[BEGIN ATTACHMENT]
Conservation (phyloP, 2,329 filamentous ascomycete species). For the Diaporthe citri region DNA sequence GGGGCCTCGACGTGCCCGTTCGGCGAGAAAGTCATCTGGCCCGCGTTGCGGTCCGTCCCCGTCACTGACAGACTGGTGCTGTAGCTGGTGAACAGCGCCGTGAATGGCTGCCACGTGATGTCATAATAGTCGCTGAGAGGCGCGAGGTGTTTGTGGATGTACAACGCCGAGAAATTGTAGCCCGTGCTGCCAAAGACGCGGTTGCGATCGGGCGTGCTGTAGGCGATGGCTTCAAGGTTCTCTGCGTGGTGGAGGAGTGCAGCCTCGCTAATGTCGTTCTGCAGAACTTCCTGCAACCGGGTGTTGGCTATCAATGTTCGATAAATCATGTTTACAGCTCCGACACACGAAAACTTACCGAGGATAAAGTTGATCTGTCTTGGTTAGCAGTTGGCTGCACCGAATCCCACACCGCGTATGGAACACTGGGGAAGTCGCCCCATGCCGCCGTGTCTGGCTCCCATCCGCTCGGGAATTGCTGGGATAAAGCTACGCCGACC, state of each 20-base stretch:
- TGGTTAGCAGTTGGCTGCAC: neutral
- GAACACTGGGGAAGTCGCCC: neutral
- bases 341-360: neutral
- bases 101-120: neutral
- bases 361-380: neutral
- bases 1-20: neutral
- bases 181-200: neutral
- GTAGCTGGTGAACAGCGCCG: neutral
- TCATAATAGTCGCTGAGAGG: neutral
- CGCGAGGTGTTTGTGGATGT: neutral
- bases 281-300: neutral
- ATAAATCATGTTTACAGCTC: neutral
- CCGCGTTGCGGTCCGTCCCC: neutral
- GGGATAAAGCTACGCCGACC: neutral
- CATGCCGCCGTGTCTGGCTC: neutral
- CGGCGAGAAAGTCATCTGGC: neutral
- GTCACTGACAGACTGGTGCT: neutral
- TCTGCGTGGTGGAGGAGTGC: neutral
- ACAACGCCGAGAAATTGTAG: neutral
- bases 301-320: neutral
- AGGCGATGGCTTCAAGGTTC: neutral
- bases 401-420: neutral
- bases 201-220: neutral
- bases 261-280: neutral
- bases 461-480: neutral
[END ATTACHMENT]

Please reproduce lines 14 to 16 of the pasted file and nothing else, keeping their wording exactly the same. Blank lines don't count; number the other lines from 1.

- CCGCGTTGCGGTCCGTCCCC: neutral
- GGGATAAAGCTACGCCGACC: neutral
- CATGCCGCCGTGTCTGGCTC: neutral